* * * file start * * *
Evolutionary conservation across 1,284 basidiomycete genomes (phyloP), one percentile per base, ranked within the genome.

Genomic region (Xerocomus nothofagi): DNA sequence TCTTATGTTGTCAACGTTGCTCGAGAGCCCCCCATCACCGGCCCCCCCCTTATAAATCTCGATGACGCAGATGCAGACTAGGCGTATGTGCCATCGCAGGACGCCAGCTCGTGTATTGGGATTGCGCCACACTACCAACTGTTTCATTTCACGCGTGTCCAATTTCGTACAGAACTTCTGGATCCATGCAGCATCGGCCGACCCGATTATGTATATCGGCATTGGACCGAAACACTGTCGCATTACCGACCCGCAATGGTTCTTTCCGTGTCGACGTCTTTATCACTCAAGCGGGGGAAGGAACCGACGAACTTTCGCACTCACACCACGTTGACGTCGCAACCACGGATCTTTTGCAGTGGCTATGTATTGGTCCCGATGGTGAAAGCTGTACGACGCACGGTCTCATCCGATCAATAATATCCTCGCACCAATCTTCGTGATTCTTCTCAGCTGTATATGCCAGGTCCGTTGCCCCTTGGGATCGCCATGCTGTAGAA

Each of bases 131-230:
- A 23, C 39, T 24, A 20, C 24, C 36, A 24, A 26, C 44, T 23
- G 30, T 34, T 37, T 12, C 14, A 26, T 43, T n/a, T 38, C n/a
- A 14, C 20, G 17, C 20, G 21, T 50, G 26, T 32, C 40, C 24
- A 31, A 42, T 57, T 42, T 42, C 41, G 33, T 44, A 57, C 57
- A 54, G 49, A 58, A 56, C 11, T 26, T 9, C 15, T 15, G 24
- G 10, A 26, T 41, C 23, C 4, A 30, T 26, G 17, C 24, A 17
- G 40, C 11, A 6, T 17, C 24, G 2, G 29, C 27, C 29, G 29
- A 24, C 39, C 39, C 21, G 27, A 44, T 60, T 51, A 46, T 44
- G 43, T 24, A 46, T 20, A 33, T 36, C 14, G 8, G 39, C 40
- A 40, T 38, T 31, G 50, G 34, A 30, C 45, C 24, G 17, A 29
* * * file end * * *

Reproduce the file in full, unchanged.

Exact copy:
Evolutionary conservation across 1,284 basidiomycete genomes (phyloP), one percentile per base, ranked within the genome.

Genomic region (Xerocomus nothofagi): DNA sequence TCTTATGTTGTCAACGTTGCTCGAGAGCCCCCCATCACCGGCCCCCCCCTTATAAATCTCGATGACGCAGATGCAGACTAGGCGTATGTGCCATCGCAGGACGCCAGCTCGTGTATTGGGATTGCGCCACACTACCAACTGTTTCATTTCACGCGTGTCCAATTTCGTACAGAACTTCTGGATCCATGCAGCATCGGCCGACCCGATTATGTATATCGGCATTGGACCGAAACACTGTCGCATTACCGACCCGCAATGGTTCTTTCCGTGTCGACGTCTTTATCACTCAAGCGGGGGAAGGAACCGACGAACTTTCGCACTCACACCACGTTGACGTCGCAACCACGGATCTTTTGCAGTGGCTATGTATTGGTCCCGATGGTGAAAGCTGTACGACGCACGGTCTCATCCGATCAATAATATCCTCGCACCAATCTTCGTGATTCTTCTCAGCTGTATATGCCAGGTCCGTTGCCCCTTGGGATCGCCATGCTGTAGAA

Each of bases 131-230:
- A 23, C 39, T 24, A 20, C 24, C 36, A 24, A 26, C 44, T 23
- G 30, T 34, T 37, T 12, C 14, A 26, T 43, T n/a, T 38, C n/a
- A 14, C 20, G 17, C 20, G 21, T 50, G 26, T 32, C 40, C 24
- A 31, A 42, T 57, T 42, T 42, C 41, G 33, T 44, A 57, C 57
- A 54, G 49, A 58, A 56, C 11, T 26, T 9, C 15, T 15, G 24
- G 10, A 26, T 41, C 23, C 4, A 30, T 26, G 17, C 24, A 17
- G 40, C 11, A 6, T 17, C 24, G 2, G 29, C 27, C 29, G 29
- A 24, C 39, C 39, C 21, G 27, A 44, T 60, T 51, A 46, T 44
- G 43, T 24, A 46, T 20, A 33, T 36, C 14, G 8, G 39, C 40
- A 40, T 38, T 31, G 50, G 34, A 30, C 45, C 24, G 17, A 29